“It wasn’t surprising because that’s the core idea in art therapy: Everyone is creative and can be expressive in the visual arts when working in a supportive setting. That said, I did expect that perhaps the effects would be stronger for those with prior experience.”

The Experiment

39 Students (33 women and 6 men), between the ages of 18-59 were included as part of the study. There was a diverse representation of race: 18 students reported limited prior experience with art making, 13 some experience, and 8 extensive experience.

The study involved an hour session of which 15 minutes were used for consent and data collection prior and after the session. The remaining 45 minutes were used for art-making. Creative expression took the form of collages, clay modelling, and/or markers.

Using the three mediums (separately or combined), the participants created an imagery of choice. An art therapist was in the room to handle any questions. Saliva samples were taken before and after to test Cortisol Levels. Cortisol is a biological indicator linked to stress. The higher the level, the higher the stress and vice versa.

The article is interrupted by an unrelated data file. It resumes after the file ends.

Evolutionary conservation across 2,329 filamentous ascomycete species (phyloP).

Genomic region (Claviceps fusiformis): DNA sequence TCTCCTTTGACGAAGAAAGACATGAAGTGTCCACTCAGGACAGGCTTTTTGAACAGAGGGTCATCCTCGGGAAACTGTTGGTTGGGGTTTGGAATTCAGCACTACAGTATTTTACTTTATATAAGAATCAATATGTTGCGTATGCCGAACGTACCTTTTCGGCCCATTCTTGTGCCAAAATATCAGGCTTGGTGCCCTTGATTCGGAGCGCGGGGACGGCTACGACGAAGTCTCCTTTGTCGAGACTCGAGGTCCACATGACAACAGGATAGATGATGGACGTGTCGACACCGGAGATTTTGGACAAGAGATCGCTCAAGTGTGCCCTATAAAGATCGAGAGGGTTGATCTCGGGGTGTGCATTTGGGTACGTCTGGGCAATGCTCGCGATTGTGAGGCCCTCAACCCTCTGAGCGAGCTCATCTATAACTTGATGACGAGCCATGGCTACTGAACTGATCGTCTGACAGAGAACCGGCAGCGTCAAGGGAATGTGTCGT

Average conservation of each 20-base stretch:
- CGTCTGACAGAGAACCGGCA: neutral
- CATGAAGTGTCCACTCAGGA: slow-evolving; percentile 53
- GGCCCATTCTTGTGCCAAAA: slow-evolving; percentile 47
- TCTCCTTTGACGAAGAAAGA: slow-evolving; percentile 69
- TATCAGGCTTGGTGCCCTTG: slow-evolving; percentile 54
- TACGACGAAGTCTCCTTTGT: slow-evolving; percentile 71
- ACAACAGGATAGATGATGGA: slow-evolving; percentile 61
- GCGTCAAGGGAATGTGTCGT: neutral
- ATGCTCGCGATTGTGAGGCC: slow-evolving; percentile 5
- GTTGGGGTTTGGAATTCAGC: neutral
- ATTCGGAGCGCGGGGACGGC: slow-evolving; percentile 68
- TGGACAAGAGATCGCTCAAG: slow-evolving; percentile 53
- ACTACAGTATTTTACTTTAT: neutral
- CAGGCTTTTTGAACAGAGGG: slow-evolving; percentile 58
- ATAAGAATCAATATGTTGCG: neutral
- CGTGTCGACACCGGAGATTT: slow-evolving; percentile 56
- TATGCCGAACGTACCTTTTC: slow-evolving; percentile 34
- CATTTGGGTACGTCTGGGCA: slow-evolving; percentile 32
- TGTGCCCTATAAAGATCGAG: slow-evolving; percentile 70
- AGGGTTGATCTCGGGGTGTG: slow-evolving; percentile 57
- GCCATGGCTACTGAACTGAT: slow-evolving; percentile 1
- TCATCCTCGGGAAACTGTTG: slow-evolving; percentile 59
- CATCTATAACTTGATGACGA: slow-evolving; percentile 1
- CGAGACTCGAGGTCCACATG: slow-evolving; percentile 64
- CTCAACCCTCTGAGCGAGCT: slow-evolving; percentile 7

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Not only was a statistical analysis done, but participants were then asked to provide a brief written description of their experience. One 38-year-old African-American woman said the following after the experience: